GREENVILLE (AP) — A Greenville police officer was justified when he shot and killed a 19-year-old man with a baseball bat last November, prosecutor Walt Wilkins said July 2.
The officer had to make a split-second decision after Senovio Maldonado hit a stranger in the head with the bat, and then started approaching officers while holding the bat above his head, Wilkins said.
Investigators determined Maldonado was no more than 6 feet away from the officer when he was shot, Wilkins said.
The prosecutor made his decision after reviewing a State Law Enforcement Division investigation and other evidence. Wilkins said there was no surveillance camera footage of the shooting.
Some questioned why the officers didn’t use a Taser or other non-deadly force to stop Maldonado because he was only armed with a baseball bat. Wilkins said a baseball bat can be a deadly weapon, and the law allows officers to shoot a suspect who is a threat to kill other people.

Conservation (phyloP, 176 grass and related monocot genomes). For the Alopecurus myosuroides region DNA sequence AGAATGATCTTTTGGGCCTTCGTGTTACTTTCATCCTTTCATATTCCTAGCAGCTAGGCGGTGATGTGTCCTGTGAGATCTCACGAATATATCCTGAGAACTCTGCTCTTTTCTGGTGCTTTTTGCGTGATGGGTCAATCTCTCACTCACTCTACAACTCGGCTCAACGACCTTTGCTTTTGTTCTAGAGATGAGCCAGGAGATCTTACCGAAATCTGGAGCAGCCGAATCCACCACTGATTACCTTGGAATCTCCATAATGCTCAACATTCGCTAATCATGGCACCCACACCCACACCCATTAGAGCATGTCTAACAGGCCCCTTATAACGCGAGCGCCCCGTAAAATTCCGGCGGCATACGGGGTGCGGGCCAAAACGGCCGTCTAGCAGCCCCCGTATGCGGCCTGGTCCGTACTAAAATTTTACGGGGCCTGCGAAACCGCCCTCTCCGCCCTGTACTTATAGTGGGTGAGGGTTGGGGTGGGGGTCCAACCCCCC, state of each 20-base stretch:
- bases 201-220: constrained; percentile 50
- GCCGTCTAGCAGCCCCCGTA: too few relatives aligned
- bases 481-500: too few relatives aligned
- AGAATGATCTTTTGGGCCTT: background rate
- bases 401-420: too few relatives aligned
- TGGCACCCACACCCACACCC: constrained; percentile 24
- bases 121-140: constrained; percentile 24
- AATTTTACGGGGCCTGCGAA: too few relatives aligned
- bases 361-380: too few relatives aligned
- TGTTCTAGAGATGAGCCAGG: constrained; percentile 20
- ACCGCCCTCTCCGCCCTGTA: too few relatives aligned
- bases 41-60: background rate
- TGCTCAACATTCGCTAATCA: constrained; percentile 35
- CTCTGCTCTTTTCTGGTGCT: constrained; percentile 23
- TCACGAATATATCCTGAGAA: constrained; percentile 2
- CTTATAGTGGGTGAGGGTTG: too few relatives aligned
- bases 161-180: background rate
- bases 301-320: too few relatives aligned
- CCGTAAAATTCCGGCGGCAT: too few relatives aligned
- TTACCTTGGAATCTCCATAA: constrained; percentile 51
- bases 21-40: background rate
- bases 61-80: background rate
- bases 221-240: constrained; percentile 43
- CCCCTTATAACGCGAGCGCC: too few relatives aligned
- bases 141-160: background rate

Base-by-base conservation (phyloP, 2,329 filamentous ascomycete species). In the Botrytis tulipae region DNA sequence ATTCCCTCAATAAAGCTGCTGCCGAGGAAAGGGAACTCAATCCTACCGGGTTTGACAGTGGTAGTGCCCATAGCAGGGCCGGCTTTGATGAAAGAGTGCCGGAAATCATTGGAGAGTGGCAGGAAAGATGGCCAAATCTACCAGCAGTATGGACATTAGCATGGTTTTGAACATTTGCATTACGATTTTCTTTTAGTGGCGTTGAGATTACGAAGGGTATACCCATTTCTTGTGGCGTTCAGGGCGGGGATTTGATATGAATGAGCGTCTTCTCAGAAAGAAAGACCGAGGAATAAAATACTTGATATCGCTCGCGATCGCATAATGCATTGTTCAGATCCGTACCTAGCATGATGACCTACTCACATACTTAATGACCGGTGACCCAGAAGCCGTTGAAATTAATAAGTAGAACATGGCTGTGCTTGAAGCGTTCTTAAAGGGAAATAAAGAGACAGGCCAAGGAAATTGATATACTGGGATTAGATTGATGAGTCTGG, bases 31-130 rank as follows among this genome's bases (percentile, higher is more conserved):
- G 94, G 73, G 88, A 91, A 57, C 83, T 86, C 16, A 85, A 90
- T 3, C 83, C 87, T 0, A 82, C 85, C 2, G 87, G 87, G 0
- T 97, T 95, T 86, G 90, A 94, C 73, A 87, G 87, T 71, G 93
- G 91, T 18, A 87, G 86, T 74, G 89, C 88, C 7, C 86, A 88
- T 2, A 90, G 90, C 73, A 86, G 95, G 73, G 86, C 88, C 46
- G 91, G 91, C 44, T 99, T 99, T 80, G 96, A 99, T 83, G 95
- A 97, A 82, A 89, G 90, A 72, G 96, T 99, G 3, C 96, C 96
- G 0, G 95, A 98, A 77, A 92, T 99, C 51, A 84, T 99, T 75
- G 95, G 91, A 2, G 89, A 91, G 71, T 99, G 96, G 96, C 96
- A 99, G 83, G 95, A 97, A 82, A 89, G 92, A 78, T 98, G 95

“Could they have done something else — and the answer is sure, they could have,” Wilkins said. “Whether that is wrong or right is not for my purposes.”
Maldonado became angry because he wasn’t allowed to enter a club because he did not have an ID. He drove away, but brushed by two pedestrians, who reacted angrily. Maldonado then got out of his car and hit one of the men in the head with a baseball bat, authorities said.
Two officers at a nearby traffic stop saw the assault and rushed to help. They ordered Maldonado to drop the bat, but instead he continued to hold it over his head as though he was going to hit someone, Wilkins said.
Several witness across the street said it appeared Maldonado dropped the bat before he was shot, but Wilkins said the witnesses closest to the shooting agreed with the officer’s version of events.
The SLED investigation determined Maldonado had a blood-alcohol level of 0.14 percent when he died, which is nearly twice the legal limit to drive in South Carolina.
Wilkins said he met with Maldonado’s family Monday to tell him he was not filing any charges. He said the case was a tragedy all around.
“Nobody wins in this scenario,” Wilkins said. “However, my job as your elected solicitor is to review the facts that we have and analyze them under the law.”